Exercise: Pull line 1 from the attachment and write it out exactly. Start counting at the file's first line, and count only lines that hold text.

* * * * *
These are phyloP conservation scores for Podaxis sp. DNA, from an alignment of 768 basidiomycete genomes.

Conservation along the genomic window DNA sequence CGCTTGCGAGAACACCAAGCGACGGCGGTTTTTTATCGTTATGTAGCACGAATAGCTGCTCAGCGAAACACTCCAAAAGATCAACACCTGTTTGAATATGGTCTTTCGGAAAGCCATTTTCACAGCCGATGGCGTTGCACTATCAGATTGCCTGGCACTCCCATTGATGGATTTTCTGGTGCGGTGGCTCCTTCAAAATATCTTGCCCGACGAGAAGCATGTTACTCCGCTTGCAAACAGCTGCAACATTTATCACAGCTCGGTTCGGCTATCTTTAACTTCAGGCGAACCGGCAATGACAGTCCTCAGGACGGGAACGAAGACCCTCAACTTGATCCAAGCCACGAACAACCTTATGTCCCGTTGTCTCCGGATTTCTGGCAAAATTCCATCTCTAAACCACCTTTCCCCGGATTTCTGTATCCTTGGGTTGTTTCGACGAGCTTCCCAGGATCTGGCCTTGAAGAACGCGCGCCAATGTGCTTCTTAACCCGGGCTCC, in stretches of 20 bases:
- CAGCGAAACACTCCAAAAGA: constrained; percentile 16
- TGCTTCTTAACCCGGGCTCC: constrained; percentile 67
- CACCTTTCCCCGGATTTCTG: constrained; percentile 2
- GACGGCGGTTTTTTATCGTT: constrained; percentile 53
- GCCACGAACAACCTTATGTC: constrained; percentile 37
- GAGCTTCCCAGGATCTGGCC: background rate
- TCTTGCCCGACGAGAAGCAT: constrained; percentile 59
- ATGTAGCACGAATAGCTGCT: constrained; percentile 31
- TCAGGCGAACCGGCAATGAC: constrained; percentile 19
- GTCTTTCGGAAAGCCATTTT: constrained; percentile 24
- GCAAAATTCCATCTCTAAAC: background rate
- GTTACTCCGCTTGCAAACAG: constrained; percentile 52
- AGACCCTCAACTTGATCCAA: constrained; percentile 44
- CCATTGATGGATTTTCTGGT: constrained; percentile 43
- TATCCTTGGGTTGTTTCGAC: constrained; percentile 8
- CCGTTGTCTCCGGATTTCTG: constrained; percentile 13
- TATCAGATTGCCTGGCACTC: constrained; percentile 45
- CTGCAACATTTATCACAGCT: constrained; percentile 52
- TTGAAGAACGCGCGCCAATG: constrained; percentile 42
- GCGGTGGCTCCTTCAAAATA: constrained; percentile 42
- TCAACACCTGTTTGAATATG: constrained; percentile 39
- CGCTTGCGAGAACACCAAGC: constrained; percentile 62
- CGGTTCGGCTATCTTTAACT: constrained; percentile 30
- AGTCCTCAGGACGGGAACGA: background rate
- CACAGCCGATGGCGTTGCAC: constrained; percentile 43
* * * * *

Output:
These are phyloP conservation scores for Podaxis sp. DNA, from an alignment of 768 basidiomycete genomes.